The point is that none possessed the prophetic voice that would have made a difference and revealed the ugly truth of the matter. They all, some in more egregious ways than others, engaged in a cover-up and in a ruthless disregard for victims and their families. Their example was repeated endlessly through the ranks of the hierarchy.

Remaking rules and statutes and seeking accountability will satisfy some of the failings. Those actions, however, are only a small step on the way to the truth of the matter, a truth that in its fullness lies in transformation of the culture, not merely changing statutes.

The wisdom about where to go from here is out there. Consult the thoughts of inactive priest Thomas Doyle or Jesuit theologian Fr. James Keenan. Reference the writings of the late Richard Sipe or the work of Patrick Wall, both former members of the Benedictine order who turned into tireless advocates for abuse victims. Don't skip over what I consider one of the deepest insights offered in the process of searching for a way forward, the thoughts of Sr. Carol Zinn, on the need for transforming relationships before retooling institutional structures.

Exhaustive evidence of the depth and breadth of the corruption exists in the files of, one of the most extensive repositories of abuse scandal materials extant.

The above represent just a few notables among many valuable resources available and largely ignored by members of the hierarchy when dealing with the scandal.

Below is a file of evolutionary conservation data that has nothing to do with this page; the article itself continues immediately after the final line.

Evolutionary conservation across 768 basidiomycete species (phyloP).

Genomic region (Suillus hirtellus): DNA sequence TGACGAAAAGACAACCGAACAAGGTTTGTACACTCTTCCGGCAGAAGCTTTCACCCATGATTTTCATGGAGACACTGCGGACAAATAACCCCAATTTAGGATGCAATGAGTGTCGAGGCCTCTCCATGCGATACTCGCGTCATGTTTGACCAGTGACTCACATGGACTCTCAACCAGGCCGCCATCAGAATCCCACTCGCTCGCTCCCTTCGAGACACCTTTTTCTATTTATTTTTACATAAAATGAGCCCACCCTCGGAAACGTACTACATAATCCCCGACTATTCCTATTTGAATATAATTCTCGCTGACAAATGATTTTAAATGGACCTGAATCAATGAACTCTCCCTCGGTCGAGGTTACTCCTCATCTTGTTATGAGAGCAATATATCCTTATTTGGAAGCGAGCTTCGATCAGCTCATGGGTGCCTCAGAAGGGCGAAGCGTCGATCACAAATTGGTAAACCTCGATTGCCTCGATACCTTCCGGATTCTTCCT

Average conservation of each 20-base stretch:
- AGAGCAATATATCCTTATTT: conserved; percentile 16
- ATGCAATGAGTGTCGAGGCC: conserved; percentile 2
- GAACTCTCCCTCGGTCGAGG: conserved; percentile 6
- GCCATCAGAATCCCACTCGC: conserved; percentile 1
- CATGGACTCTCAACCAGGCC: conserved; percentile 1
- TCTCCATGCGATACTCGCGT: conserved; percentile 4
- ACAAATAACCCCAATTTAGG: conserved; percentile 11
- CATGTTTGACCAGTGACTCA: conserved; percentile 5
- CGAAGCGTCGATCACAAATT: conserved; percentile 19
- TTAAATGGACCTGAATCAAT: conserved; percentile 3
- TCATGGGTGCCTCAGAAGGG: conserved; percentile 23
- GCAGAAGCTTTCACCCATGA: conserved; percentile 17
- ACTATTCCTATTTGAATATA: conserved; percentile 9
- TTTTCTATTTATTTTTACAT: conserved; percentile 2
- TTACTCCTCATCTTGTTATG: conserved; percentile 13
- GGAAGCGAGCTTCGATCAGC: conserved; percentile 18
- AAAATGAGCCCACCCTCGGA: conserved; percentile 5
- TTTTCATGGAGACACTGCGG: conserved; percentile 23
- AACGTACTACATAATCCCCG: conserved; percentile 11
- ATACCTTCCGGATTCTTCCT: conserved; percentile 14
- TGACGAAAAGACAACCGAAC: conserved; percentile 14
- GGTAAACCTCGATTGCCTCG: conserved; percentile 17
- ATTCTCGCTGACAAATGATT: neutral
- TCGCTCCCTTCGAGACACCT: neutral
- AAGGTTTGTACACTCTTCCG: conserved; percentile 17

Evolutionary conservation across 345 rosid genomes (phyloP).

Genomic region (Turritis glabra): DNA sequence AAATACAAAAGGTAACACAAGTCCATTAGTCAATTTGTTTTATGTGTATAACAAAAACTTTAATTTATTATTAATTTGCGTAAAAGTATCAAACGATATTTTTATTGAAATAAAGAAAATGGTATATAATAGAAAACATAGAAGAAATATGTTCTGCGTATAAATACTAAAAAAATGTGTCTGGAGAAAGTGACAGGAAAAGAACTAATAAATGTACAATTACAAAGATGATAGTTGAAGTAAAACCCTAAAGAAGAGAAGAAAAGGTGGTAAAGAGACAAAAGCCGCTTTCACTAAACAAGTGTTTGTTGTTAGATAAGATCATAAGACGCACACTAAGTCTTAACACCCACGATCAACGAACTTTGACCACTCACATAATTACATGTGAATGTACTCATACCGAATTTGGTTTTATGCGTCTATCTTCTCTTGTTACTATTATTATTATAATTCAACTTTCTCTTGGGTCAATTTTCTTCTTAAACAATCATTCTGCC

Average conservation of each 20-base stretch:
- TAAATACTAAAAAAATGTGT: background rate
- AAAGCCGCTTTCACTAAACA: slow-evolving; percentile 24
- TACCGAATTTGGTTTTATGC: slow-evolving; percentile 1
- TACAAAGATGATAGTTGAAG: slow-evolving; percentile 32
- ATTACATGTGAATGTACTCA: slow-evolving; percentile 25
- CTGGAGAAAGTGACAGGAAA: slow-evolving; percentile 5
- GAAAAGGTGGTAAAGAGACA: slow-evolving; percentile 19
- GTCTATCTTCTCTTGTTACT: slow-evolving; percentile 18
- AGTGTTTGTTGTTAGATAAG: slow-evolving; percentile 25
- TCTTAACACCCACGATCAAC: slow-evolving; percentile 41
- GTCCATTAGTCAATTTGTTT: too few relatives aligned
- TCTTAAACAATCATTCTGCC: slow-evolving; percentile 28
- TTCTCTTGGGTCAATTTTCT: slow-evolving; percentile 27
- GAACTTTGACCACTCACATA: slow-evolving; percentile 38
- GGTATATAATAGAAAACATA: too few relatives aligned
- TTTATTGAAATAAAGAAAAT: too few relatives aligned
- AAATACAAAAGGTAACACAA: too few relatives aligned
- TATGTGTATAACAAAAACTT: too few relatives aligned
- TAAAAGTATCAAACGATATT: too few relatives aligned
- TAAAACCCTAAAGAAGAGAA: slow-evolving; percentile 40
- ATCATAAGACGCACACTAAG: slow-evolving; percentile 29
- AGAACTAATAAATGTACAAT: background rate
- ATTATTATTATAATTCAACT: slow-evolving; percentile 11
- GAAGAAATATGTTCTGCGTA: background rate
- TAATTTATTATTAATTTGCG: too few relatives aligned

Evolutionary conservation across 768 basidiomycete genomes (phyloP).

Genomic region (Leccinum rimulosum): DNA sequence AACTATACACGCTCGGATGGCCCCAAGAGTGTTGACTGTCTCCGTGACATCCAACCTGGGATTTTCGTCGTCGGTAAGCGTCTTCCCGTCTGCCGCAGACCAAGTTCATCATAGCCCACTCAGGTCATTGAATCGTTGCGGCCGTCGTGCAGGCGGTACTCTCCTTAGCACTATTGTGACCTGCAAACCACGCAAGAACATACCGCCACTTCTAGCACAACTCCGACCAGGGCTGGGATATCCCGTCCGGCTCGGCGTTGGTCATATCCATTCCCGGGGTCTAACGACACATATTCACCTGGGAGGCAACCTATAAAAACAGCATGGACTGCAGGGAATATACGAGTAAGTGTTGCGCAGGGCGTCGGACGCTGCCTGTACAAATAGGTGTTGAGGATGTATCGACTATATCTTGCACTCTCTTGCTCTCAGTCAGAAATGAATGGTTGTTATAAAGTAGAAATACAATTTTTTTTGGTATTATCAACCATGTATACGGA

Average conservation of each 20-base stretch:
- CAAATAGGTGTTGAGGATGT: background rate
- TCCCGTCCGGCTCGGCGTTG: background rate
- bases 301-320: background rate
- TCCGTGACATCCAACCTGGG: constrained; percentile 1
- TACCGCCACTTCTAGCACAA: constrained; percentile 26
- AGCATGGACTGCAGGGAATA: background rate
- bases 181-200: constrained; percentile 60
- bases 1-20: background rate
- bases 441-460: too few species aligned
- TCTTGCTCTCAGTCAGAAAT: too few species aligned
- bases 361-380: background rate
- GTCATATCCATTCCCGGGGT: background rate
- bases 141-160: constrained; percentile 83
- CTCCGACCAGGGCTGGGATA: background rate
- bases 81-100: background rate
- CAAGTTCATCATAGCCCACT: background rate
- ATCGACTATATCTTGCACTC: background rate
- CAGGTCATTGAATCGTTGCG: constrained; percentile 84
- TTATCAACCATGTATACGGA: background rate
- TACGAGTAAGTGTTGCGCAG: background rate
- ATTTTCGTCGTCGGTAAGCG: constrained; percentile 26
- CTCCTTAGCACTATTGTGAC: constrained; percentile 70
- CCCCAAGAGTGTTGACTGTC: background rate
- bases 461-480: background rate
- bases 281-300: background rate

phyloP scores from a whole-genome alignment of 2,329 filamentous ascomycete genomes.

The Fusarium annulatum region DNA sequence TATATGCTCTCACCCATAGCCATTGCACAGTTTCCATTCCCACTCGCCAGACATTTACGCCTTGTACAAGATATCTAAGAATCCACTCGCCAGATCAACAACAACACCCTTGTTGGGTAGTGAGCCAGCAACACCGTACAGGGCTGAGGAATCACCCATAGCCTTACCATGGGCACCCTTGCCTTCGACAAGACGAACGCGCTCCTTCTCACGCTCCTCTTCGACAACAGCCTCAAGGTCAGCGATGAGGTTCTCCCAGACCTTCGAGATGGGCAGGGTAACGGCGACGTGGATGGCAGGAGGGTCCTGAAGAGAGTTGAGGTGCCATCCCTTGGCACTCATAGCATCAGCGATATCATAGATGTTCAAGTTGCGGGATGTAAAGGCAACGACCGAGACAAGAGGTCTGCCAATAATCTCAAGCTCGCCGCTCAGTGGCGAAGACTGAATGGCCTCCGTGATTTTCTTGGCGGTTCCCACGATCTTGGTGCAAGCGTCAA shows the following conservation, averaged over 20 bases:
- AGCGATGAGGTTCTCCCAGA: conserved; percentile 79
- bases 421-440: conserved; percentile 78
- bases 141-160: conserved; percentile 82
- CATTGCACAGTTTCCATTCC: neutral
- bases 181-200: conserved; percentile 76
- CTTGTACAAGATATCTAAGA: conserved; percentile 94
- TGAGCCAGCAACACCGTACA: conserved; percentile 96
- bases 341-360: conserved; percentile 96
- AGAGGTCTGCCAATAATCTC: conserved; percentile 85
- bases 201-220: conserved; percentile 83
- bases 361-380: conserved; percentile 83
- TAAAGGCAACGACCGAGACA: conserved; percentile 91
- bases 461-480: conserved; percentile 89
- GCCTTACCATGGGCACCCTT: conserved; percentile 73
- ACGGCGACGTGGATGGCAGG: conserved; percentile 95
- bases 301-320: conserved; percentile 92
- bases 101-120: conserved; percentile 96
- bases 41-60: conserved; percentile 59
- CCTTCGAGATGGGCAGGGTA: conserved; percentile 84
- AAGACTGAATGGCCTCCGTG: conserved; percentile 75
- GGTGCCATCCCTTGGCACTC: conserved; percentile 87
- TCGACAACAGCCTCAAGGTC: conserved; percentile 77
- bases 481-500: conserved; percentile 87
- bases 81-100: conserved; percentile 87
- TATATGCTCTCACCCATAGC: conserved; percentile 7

The McCarrick report is an extremely important step in ascertaining the truth, and one that could lead to even more essential truths. But it is only a step and, like almost all of the others since this scandal first surfaced in 1985, it was inspired by yet one more round of bad news served up either by news media investigations or legal proceedings.

The hierarchical culture has been publicly humiliated and chastised. Its mystique is gone, its authority and credibility are in tatters. In the breach, the role of the Catholic Church in the United States is increasingly fashioned by those who possess wealth and their organizations that lie beyond the control of the U.S. Conference of Catholic Bishops. Those of us in the pews are left to ask: Where is the authority? Whose voice do we follow?            

The steps not yet taken involve much deeper, interior work on the part of those still greatly invested in and rewarded by the culture than they've yet been willing or able to face. They must be willing to ask themselves fundamental questions about the meaning of ordination, the role of the ordained in the larger community, the consequences of prohibiting women from the realm of the ordained, the role of privilege and secrecy in church governance. They have to decide whether the model for bishops is prince or servant, and what that decision portends for their credibility and leadership in the future.

[Tom Roberts is former editor of NCR.]

This story appears in the The McCarrick report feature series. View the full series.